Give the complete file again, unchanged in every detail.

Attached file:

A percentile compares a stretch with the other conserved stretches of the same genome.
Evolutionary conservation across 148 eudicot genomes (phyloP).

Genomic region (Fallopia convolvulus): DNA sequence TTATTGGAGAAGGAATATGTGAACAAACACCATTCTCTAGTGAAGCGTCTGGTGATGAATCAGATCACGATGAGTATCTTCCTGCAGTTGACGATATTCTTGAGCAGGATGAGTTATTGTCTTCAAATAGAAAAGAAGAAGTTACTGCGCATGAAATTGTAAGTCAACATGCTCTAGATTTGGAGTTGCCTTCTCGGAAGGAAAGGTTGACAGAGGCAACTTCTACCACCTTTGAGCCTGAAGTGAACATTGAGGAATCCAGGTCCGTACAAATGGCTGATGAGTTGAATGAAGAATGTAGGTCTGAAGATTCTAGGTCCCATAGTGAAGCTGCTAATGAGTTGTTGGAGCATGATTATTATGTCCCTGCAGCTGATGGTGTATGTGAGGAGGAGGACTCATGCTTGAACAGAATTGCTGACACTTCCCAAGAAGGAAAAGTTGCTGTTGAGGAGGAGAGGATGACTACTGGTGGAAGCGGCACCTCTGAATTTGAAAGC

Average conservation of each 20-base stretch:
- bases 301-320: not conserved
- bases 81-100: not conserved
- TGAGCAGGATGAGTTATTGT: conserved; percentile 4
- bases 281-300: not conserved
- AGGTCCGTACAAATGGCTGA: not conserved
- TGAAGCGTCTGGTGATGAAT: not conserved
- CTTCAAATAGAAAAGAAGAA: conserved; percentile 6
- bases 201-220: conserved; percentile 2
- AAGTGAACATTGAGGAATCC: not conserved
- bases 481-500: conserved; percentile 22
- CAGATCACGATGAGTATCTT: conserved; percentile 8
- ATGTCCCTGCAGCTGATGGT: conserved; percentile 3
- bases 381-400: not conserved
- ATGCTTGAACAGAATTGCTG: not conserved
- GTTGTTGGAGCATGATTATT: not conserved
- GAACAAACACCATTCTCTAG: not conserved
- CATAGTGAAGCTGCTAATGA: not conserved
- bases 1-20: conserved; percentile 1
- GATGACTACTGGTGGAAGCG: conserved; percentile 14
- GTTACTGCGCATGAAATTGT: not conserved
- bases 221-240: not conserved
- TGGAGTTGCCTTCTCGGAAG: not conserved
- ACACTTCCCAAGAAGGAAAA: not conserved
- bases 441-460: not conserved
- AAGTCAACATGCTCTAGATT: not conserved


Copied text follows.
A percentile compares a stretch with the other conserved stretches of the same genome.
Evolutionary conservation across 148 eudicot genomes (phyloP).

Genomic region (Fallopia convolvulus): DNA sequence TTATTGGAGAAGGAATATGTGAACAAACACCATTCTCTAGTGAAGCGTCTGGTGATGAATCAGATCACGATGAGTATCTTCCTGCAGTTGACGATATTCTTGAGCAGGATGAGTTATTGTCTTCAAATAGAAAAGAAGAAGTTACTGCGCATGAAATTGTAAGTCAACATGCTCTAGATTTGGAGTTGCCTTCTCGGAAGGAAAGGTTGACAGAGGCAACTTCTACCACCTTTGAGCCTGAAGTGAACATTGAGGAATCCAGGTCCGTACAAATGGCTGATGAGTTGAATGAAGAATGTAGGTCTGAAGATTCTAGGTCCCATAGTGAAGCTGCTAATGAGTTGTTGGAGCATGATTATTATGTCCCTGCAGCTGATGGTGTATGTGAGGAGGAGGACTCATGCTTGAACAGAATTGCTGACACTTCCCAAGAAGGAAAAGTTGCTGTTGAGGAGGAGAGGATGACTACTGGTGGAAGCGGCACCTCTGAATTTGAAAGC

Average conservation of each 20-base stretch:
- bases 301-320: not conserved
- bases 81-100: not conserved
- TGAGCAGGATGAGTTATTGT: conserved; percentile 4
- bases 281-300: not conserved
- AGGTCCGTACAAATGGCTGA: not conserved
- TGAAGCGTCTGGTGATGAAT: not conserved
- CTTCAAATAGAAAAGAAGAA: conserved; percentile 6
- bases 201-220: conserved; percentile 2
- AAGTGAACATTGAGGAATCC: not conserved
- bases 481-500: conserved; percentile 22
- CAGATCACGATGAGTATCTT: conserved; percentile 8
- ATGTCCCTGCAGCTGATGGT: conserved; percentile 3
- bases 381-400: not conserved
- ATGCTTGAACAGAATTGCTG: not conserved
- GTTGTTGGAGCATGATTATT: not conserved
- GAACAAACACCATTCTCTAG: not conserved
- CATAGTGAAGCTGCTAATGA: not conserved
- bases 1-20: conserved; percentile 1
- GATGACTACTGGTGGAAGCG: conserved; percentile 14
- GTTACTGCGCATGAAATTGT: not conserved
- bases 221-240: not conserved
- TGGAGTTGCCTTCTCGGAAG: not conserved
- ACACTTCCCAAGAAGGAAAA: not conserved
- bases 441-460: not conserved
- AAGTCAACATGCTCTAGATT: not conserved